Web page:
The search operation launched to trace at least 14 labourers, trapped in an illegal coal mine in Meghalaya’s East Jaintia Hills district, resumed today after it took a hit due to strong winds and heavy rains, police said. Search operations have entered a critical stage as six days have already gone by, they added.
The labourers were reportedly trapped on December 13 after water from nearby Lytein river had gushed into the illegal rat-hole mine at Ksan area Lumthari village, a senior official said.
The exact number of labourers trapped inside the pit could not be ascertained as the mine owners did not maintain a logbook, a top police officer said.
They are now feared dead as water from a nearby river has been gushing into the 370-feet-deep pit.
Incessant rainfall affected Tuesday’s operations as the road leading to the mine was not accessible, the officer said.
National Disaster Response Force (NDRF) Assistant Commandant, SK Singh said, “We need to pump out 500 gallons of water per minute to drain out water from the mine.”
Two pumps could be put into service to flush out water from the mine and authorities were planning to use more pumps as there was no sign of dip in the water level.
Tests have also confirmed that the acidity of the water in the river and the mine is the same though it could not be known from which point the water was entering the mine, Mr Singh said.
One person, identified as Krip Chullet, has been arrested so far pertaining to the case. He was allegedly involved in hiring labourers, overseeing the work and sending them down the shaft.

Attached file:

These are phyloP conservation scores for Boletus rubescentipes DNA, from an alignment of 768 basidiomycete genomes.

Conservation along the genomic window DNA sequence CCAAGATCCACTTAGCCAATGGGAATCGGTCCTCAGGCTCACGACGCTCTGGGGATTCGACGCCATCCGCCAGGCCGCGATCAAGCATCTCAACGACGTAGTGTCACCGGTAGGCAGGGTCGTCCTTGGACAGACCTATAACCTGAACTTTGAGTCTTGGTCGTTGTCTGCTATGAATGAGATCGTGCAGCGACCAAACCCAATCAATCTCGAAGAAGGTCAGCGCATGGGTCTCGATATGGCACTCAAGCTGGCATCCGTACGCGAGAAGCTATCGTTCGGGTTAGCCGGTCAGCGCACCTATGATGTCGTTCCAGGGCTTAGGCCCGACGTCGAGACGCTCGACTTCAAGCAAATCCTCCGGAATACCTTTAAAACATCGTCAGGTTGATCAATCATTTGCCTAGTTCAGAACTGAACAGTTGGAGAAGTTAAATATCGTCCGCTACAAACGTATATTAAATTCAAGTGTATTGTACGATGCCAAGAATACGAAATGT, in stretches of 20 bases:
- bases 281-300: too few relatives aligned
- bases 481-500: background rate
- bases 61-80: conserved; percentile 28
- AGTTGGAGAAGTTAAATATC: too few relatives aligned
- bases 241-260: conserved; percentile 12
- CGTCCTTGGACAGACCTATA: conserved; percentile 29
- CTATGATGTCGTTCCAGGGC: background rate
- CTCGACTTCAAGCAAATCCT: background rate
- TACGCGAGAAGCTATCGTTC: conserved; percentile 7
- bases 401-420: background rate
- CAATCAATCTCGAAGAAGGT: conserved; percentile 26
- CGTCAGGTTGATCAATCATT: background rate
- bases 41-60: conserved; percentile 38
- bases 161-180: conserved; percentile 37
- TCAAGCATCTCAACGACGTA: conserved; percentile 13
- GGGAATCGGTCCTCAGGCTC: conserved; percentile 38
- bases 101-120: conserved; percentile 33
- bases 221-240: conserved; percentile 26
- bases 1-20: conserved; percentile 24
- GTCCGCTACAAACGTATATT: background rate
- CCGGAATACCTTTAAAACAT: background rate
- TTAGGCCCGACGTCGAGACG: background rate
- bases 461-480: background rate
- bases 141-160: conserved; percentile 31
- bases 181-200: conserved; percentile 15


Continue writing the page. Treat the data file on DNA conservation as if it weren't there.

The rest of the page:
The Meghalaya government on Monday sought the Union Home Ministry’s help to rescue the miners.
The NDRF teams, which are involved in the rescue operation, along with the Meghalaya Disaster Response Force, have suggested the district administration to ask the Oil Natural Gas Corporation to deploy submersible water pumps to reduce the water level.
The Meghalaya Human Rights Commission on Tuesday initiated action against the state government and issued a notice for an enquiry into the incident.
Aldous Mawlong, secretary of the Human Rights Commission, said on Tuesday that a notice has been issued to chief secretary Y Tsering to cause an effective enquiry into the entire matter and submit a detailed report within 30 days.
The commission has also filed a case against the Meghalaya government seeking compensation for the trapped miners, he said.
Justice Aftab Hussain Saikia, chairperson of the commission, has taken strong exception to the fact that illegal mining has been continuing in the state despite a National Green Tribunal ban, Mr Mawlong added.
In 2014, the National Green Tribunal had imposed a ban in Meghalaya on rat-hole coal mining, a technique that entails digging small vertical pits to reach the mineral pockets.